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Hidden Treasures: Azanian Bridges by Nick Wood

Hidden Treasures: Azanian Bridges by Nick Wood
Book Name: Azanian Bridges
Author: Nick Wood
Publisher(s): NewCon Press
Formatt: Paperback / Ebook
Genre(s): Science Fiction / Alternate History
Release Date: April 4, 2016

Hidden Treasures is a series that reviews small press and digital first SFF.

Okay, so this is technically science fiction rather than fantasy. But even if you’re a die-hard fantasy fan, don’t let that put you off. Azanian Bridges will make you think – hard – as all good sci-fi does. Yet at the same time, the sci-fi aspect of it is very light. Although the plot ostensibly revolves around technology – an Empathy Enhancer that gives people direct insight into each other’s thoughts and feelings – we are given no details of how it works. In that respect, it could as easily be magic as science. The real point of this story, and one that belongs just as well in fantasy as in science fiction, is an exploration of human relationships and the insidious nature of racism.

To that end, the book is set in an alternate present-day South Africa in which apartheid is still maintained. Martin, an Afrikaner psychologist, has helped to develop the Empathy Enhancer (often referred to simply as the Box). Sibusiso, an amaZulu student, has become his patient after a breakdown that’s the direct result of seeing a friend killed at a political rally. The plot concerns the efforts of the governing regime’s Security Police to get hold of the Box, which they see as a potential weapon for use in interrogation, against Martin and Sibusiso’s determination to keep it out of their hands – to start with for quite different reasons, but gradually for one and the same. Because the Box might well make a terrifying weapon, but it also offers the potential to break down oppressive regimes like apartheid. As one of the characters says, “you can connect to anyone, regardless of race, and see how similar we are”.

As you might expect, questions of race and racism are woven throughout Azanian Bridges. How easy it is to have prejudices and preconceptions, even if you don’t think your views of people are affected by their race. How easy it is for people to overlook injustice if they’re not the ones being oppressed by it. How easy it is, even, for someone from an oppressed group to help perpetrate the injustice, taking the side of their oppressors because it’s safer and more profitable to do so. The book offers a searing indictment of apartheid – and, indirectly, of any regime that gives preferential treatment to one group of humans over another, rather than recognising our essential sameness – without ever making sweeping judgements of the people within it. Although the perceptions and experiences of the characters are inevitably affected by the colour of the skin they were born in, first and foremost they are flawed and interesting individuals.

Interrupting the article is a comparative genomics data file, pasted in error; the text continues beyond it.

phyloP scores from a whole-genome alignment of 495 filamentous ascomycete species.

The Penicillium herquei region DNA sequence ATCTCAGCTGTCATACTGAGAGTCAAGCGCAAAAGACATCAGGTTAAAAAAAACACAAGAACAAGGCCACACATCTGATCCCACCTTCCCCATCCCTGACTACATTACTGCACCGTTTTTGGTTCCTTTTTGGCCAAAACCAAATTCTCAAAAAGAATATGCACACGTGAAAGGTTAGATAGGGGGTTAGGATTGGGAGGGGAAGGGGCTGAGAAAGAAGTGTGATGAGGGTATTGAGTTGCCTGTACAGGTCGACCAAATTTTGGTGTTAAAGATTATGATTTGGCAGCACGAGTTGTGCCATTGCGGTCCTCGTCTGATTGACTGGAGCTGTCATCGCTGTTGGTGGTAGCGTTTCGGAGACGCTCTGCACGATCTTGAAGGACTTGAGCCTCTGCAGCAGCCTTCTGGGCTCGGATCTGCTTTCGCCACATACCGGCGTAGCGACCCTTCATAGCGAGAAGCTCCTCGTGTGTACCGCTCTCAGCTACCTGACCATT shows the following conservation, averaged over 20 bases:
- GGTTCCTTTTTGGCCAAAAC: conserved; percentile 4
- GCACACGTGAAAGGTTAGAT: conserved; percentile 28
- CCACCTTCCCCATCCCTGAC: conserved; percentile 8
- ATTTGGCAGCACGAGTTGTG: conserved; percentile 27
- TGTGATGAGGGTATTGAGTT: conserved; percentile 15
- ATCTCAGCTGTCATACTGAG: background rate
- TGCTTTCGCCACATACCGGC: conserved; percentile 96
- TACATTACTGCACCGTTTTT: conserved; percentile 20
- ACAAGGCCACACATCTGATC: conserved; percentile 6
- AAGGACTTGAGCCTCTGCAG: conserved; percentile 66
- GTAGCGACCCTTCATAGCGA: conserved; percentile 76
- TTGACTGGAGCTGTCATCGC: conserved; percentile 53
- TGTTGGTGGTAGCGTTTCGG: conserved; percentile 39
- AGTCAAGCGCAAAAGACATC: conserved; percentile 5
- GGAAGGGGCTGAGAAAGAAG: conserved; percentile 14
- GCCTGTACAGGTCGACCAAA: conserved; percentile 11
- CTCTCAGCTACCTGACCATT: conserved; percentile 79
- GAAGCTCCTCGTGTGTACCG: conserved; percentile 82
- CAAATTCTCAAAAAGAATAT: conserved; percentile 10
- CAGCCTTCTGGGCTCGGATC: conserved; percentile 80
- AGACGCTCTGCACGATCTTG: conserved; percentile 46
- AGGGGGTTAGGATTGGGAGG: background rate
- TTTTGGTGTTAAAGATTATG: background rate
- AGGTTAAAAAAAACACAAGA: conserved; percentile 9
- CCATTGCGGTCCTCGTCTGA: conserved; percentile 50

They just have to see each other that way.

It’s no surprise, then, that bridges as a metaphor are scattered throughout the book. A bridge can connect two sides, but it also requires effort to build and maintain. As a psychologist, Martin himself sees his job as partly one of building bridges between himself and his patients, but gradually he comes to the realisation that real bridges have to be built from both ends. To understand each other and to break down the barriers between us, we have to give up something of ourselves as well as being open and receptive to others. Wood’s fascinating exploration of these themes also touches on mental health, in particular the continuous mental pressure that comes from being part of an oppressed people, and the way that the entire identity of a racial group can be crushed and distorted, not only by overt oppression but by the less malignant – though perhaps even more destructive – attempts of one culture to contain another by reframing everything according to its own worldview. (One of my favourite lines in the book was when Sibusiso says to Martin, “Stop squeezing my world into yours.”)

I particularly loved the little glimpses of wider alternate history that consider how today’s world would interact with a South Africa still in the grip of apartheid, and how the rest of recent history might be slightly different too (perhaps the most intriguing line in that respect was “Obama and Osama to meet the Soviet bloc in Peace Talks above the Berlin Wall”, which conjures up an entire world of differences that I wanted to know more about). And I also loved the flashes of humour; though Azanian Bridges explores some very serious topics, the characters themselves offer many light-hearted moments – not only the two main POV characters, Martin and Sibusiso, but also the supporting cast around them. (I should probably mention at this point, for anyone keeping score, that although the two protagonists are both male, there are a couple of well-rounded and interesting female characters as well.) Indeed, I found all the characters easy to empathise with – the author himself doing his own job of building bridges with considerable aplomb.

And of course, alongside all this thought-provoking stuff, we have the plot – which is basically that of a thriller. There are some genuinely tense moments, leading up to a devastating final few chapters. I won’t say too much about those here, for fear of spoilers, but they certainly had an impact. I found that Azanian Bridges lingered in my mind long after I’d finished it, and I’d highly recommend it to anyone who likes a thought-provoking read.


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